Besides, I bet most kids don't eat chicken if it's not in patty or nugget form (and don't they have stars and dinosaurs now?). I mean, drumsticks have BONES in them. Bones remind people that they're eating dead animals. Most people I know won't eat meat with bones in it.

  11. I've been keeping up with your blog for a couple of days now, and finally got a chance to post a full-on reply to it at my blog:
    You may enjoy the video I link to explaining how hot dogs are made (then again, you may want to avoid it since you've got more than a few coming your way in 2010).
    I also want to send a hug your way regarding the whole budget situation; the district I grew up and then subbed in has cut more than a dozen teachers and aides, and surrounding districts have done the same — some even more so. It's a sad, scary time to be a teacher in Illinois, and I applaud what you're doing even with the state of our state.

  12. they're probably worried about the little darlings choking.
    I'm amazing at how much trash each lunch produces. When I was in elementary school (less than a decade ago) we had reusable trays and forks. Disposable was reserved for field trips or when the washer was broken.

  13. I work for Food Service at an elem. school in a state across the lake from IL. Individual wrapped lunches are a standard when outsourced company runs the program. Students where I work, self serve and we offer varieties of fruits and veggies to help make it hard not to take a full lunch. Natl School Lunch PRogram has portion sizes and components that must be met to equal a lunch. I eat our school food everyday. I wouldn't eat yours!

  14. Everything looks relatively edible….except for the chicken, which looks horrid.

  15. This is my first visit. I don't know what to think…probably because I am not good at preparing and cooking food, so it's hard for me to judge food when prepared by someone else.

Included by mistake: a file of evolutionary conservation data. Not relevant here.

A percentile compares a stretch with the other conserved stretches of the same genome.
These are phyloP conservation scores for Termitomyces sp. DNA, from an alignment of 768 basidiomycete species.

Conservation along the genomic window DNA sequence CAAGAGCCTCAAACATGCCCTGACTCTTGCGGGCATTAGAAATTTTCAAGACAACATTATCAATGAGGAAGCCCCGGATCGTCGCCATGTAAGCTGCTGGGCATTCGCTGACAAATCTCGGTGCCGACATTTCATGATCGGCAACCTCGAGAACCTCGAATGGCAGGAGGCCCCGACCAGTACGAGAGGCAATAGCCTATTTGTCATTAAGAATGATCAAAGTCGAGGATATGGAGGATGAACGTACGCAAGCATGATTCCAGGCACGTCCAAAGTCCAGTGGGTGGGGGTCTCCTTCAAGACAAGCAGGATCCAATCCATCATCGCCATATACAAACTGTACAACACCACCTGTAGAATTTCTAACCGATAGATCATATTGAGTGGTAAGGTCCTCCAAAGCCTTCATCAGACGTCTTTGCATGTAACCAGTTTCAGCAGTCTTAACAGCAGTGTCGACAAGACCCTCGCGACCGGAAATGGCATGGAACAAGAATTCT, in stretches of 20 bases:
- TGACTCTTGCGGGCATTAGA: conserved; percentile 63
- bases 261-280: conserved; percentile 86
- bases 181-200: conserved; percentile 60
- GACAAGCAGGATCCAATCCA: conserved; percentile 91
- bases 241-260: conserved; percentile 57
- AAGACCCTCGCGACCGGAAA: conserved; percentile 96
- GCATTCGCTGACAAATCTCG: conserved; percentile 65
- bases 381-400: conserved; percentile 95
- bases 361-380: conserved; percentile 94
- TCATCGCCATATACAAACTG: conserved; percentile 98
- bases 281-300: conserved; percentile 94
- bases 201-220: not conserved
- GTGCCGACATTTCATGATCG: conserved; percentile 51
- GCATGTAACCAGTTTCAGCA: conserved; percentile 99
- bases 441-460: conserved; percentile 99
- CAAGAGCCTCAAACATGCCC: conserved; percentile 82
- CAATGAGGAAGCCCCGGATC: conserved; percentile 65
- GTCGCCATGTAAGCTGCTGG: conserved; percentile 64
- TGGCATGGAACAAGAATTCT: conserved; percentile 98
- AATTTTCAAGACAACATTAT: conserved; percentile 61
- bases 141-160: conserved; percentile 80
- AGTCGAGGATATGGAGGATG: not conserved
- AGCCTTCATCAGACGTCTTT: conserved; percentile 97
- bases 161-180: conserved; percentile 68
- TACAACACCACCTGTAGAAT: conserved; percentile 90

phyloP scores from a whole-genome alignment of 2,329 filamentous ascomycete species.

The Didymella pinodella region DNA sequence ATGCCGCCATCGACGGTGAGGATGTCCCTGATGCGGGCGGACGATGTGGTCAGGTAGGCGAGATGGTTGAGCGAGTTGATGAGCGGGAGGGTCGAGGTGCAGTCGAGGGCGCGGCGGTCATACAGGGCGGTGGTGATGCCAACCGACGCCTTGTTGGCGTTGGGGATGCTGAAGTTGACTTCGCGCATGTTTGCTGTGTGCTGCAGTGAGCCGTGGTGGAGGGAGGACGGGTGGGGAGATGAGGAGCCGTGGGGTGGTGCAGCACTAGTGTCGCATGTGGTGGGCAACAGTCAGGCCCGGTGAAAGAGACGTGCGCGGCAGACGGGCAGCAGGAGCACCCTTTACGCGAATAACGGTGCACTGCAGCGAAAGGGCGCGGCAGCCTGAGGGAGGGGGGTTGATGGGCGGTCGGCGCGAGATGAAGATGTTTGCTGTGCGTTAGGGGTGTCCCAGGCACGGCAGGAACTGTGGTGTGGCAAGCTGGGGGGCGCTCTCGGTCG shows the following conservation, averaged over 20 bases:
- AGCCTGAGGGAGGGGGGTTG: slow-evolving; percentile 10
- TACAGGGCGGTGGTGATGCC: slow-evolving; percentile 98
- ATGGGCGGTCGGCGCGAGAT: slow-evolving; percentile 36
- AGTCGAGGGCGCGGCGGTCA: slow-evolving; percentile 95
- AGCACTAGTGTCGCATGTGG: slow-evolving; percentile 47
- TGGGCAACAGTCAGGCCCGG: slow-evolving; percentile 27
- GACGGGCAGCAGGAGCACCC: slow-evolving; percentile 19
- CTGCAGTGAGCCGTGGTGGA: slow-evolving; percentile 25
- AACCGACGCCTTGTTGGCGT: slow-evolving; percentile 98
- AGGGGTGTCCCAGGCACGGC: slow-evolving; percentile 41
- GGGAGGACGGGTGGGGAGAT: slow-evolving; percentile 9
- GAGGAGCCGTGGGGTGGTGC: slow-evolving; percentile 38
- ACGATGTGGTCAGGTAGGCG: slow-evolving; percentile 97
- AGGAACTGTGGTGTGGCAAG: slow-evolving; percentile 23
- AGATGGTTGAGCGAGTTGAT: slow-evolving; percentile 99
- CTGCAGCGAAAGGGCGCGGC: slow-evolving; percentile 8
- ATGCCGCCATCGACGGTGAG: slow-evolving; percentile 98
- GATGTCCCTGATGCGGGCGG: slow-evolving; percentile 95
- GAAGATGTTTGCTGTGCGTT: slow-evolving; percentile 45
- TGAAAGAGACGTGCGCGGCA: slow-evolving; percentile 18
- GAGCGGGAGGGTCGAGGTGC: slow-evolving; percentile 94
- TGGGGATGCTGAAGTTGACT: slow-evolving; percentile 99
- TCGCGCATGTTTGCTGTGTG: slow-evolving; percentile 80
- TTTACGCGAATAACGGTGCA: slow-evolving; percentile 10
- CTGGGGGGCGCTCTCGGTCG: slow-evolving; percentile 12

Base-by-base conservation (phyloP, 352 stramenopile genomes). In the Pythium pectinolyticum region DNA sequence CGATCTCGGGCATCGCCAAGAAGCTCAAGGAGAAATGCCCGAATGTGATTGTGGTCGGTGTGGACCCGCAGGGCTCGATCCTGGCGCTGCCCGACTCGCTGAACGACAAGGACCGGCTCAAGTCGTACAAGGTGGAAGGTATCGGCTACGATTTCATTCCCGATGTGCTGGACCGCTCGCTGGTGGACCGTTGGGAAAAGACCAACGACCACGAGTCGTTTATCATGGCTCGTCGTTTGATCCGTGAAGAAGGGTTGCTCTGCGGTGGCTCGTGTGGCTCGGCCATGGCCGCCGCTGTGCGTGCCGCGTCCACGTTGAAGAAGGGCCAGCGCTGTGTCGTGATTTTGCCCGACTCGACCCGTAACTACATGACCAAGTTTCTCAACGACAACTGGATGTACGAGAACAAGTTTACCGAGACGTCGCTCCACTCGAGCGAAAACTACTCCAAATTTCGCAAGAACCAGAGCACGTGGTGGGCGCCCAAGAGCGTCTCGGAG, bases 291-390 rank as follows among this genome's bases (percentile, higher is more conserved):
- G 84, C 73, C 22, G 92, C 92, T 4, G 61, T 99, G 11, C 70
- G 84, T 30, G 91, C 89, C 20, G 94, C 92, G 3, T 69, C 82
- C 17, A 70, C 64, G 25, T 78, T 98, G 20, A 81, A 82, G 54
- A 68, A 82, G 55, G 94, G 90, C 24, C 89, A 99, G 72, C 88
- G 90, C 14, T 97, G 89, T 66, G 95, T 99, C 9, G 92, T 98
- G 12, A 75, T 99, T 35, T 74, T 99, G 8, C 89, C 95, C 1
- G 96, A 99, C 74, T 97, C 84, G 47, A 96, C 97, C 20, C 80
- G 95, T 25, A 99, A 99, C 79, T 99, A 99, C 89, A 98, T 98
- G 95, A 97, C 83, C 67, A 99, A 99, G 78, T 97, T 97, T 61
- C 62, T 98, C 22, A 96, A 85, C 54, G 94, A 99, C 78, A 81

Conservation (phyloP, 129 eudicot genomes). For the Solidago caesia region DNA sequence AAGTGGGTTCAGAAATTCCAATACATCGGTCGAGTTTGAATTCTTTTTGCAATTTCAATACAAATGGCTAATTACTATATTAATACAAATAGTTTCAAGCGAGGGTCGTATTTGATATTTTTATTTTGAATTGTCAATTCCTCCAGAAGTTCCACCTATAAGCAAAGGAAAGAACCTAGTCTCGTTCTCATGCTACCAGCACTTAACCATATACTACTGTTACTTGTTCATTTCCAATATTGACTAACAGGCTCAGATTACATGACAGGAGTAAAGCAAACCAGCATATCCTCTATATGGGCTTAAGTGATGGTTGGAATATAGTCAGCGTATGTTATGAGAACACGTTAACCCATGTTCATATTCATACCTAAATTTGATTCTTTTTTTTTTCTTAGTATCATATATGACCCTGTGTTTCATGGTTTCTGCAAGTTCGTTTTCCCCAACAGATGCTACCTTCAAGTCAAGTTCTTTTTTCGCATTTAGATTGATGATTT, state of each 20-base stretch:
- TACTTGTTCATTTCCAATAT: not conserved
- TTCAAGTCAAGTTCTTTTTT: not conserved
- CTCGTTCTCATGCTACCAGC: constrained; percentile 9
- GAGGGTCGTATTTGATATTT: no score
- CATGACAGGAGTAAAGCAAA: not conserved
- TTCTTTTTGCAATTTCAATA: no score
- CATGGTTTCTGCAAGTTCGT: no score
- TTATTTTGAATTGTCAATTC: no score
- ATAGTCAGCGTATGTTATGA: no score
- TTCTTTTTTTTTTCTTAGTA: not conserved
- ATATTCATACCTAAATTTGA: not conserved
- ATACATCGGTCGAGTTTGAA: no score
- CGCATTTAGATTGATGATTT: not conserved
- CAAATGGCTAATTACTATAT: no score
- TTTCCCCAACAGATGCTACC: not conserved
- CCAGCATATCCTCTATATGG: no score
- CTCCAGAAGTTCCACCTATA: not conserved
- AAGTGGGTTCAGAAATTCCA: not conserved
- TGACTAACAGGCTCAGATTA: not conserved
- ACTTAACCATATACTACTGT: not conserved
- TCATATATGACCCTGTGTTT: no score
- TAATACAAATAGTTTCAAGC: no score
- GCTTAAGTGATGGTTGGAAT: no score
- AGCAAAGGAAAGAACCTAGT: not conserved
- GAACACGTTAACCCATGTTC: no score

As a mother of three kids in school, perhaps, I'll learn something from you. 🙂

  16. Okay seen ur posting yesterday on Yahoo and I read almost every single blog u have posted so far….and personaly I can't stop talking about let alone believe it…I'm 23yrs old and a mother of two girls, in which one will be entering Kindergarden soon. (scary) But when I went to Elementray school we had three Recess plus lunch was Super long…i would say at least 30mins. We had P.E. 3'x a week and Music 2x's a week. I just can't believe that they would take that time for kids who need to burn off energy and to strach to being cramed into a classroom for so long. I Just don't understand how its come down to that.

  17. Wow… if that chicken "thing" in the picture tasted good, I would bet that it has MSG in it (and who knows what else, as Anonymous pointed out).

    To the person who mentioned all the breakfast milk being thrown away… that's probably all for the better. I bet they only serve "ultra-pasteurized milk" in schools now… that stuff has a shelf life of 6-9 months.

    Ultra-pasteurized milk is so dead that it doesn't even need to be refrigerated (although it always is, because we Americans would be creeped out by room-temperature milk). Any naturally occurring nutrients and enzymes are killed off, so they add in some nasty synthetic ones so they can advertise it as nutritious.

    I feel so sad for children (and teachers!) who have to eat this garbage every day… 🙁

  18. I wonder the same thing. How can "chicken" patties cut up, processed, packaged in plastic and shipped to schools be cheaper than whole chicken. My husband, who is a chef, has an answer. He says the meat in "chicken" patties, hardly qualifies as chicken. It is all the scraps left hanging on the bones, back, tail (in other words the carcas) of the chicken once the meat is cut away. These leftovers are scraped off, chopped up and formed into patties. It includes some meat and some of it is cartilage, which has the same nutitional value as gelatin. Actually cartilage is 50 percent collagen which is a poorly digestable, fibrous, connective tissue. But chicken patties do have some protien, they just consist of the least preferred parts of the chicken. So it's cost is a fraction of "real" chicken.